Our Viking inheritance includes the basis of the English legal and monetary systems including the word 'law' itself, and many words of Norse origin. The very word law is a Viking word. Old Norse names are found in six of the seven days of the week:

    • Sunday from Suuntaeg, the day of the sun,
    • Monday from Monantaeg, the day of the moon,
    • Tuesday from Tiwsdaeg after Tie the Norse god of war,
    • Wednesday from Othinsdaeg or Oðinsdagr after Odin the chief god in Norse mythology,
    • Thursday from Thorsdaeg after Thor the Norse god of thunder,
    • Friday from Friataeg after Freya, Norse goddess of married love, wife of Odin and mother of Thor.

    Berserkers were Norse warriors who had sworn allegiance to the sky god Odin and worked themselves into a frenzy before a battle. They had the habit to go into battle without armour, or often completely naked.

    A thing or ting (Old Norse and Icelandic)the governing assembly made up of the free men of the community and presided by lawspeakers. Today the term lives on in the official names of national legislatures, political and judicial institutions in the North-Germanic countries. The English word 'thing', meaning "object" is also derived from this word.

    Viking place names can still be found in many countries in Europe outside Scandinavia: In France (Normandy), Russia, Ireland but especially in Scotland and down the east coast of England. Some areas retained their Viking links longer than others. The old earldom of Orkney and Shetland remained distinctly Viking and did not become part of the Kingdom of Scotland until 1468.

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    8. The Battle of Maldon

    The Battle of Maldon took place on 10 August 991 near Maldon beside the River Blackwater in Essex, England, during the reign of Ethelred the Unready. The Anglo-Saxons, led by Byrhtnoth and his thegns (thanes), fought against a Viking invasion, a battle which ended in defeat for the Anglo- Saxons. An account of the battle, embellished with many speeches attributed to the warriors and with other details, is related in an Anglo-Saxon poem which is usually named The Battle of Maldon.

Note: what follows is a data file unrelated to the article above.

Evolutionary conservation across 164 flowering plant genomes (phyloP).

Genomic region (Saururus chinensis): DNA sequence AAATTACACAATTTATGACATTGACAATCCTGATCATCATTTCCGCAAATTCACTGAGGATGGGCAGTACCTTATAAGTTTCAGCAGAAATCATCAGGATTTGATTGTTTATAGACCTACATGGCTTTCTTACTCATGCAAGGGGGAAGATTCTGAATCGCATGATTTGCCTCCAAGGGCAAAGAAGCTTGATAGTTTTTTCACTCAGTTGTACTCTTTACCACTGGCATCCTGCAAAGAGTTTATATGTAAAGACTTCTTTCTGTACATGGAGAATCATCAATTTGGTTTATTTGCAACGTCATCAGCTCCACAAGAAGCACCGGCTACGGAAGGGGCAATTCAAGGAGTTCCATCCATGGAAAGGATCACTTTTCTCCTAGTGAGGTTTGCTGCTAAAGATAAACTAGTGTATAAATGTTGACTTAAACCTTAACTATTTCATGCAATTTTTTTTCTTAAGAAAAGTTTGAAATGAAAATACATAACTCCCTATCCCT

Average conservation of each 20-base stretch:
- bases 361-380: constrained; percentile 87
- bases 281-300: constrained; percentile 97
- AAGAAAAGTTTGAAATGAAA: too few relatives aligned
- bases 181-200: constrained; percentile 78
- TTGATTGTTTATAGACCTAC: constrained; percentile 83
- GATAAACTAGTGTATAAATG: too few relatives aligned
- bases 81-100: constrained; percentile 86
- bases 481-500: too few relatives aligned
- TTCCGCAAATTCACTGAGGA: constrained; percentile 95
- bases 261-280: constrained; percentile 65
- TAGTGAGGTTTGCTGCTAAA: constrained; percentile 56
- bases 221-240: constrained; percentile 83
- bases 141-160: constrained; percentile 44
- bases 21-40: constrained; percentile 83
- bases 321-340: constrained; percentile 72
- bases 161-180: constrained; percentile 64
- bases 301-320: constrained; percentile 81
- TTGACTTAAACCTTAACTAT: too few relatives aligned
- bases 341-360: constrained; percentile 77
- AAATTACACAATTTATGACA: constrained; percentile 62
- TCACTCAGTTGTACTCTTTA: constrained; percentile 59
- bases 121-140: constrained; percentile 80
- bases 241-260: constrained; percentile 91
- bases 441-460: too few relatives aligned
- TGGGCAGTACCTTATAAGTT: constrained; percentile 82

The Viking fleet is said in one manuscript of the Anglo-Saxon Chronicle to have been led by a Olaf Trygvasson. The Viking force is estimated to have been between 2,000 and 4,000 fighting-men. A source from the 12th century, Liber Eliensis, written by the monks at Ely, suggests that Byrhtnoth had only a few men to command: "he was neither shaken by the small number of his men, nor fearful of the multitude of the enemy". Not all sources indicate such a disparity in numbers.

    The Vikings sailed up the Blackwater river (then called the Panta), and Byrhtnoth called out his levy. The poem begins with him ordering his men to stand and how to hold weapons. His men, except for his household guard, were peasants and householders from the area. He ordered them to "send steed away and stride forwards": they arrived on horses but fought on foot. The Vikings sailed up to a small island in the river. At ebb, the river leaves a land bridge from this island to the shore (this description matches Northey Island causeway). This places the site of the battle about two miles southeast of Maldon. Olaf addressed the Saxons, promising to sail away if he was paid with gold and armour from the lord. Byrhtnoth refused.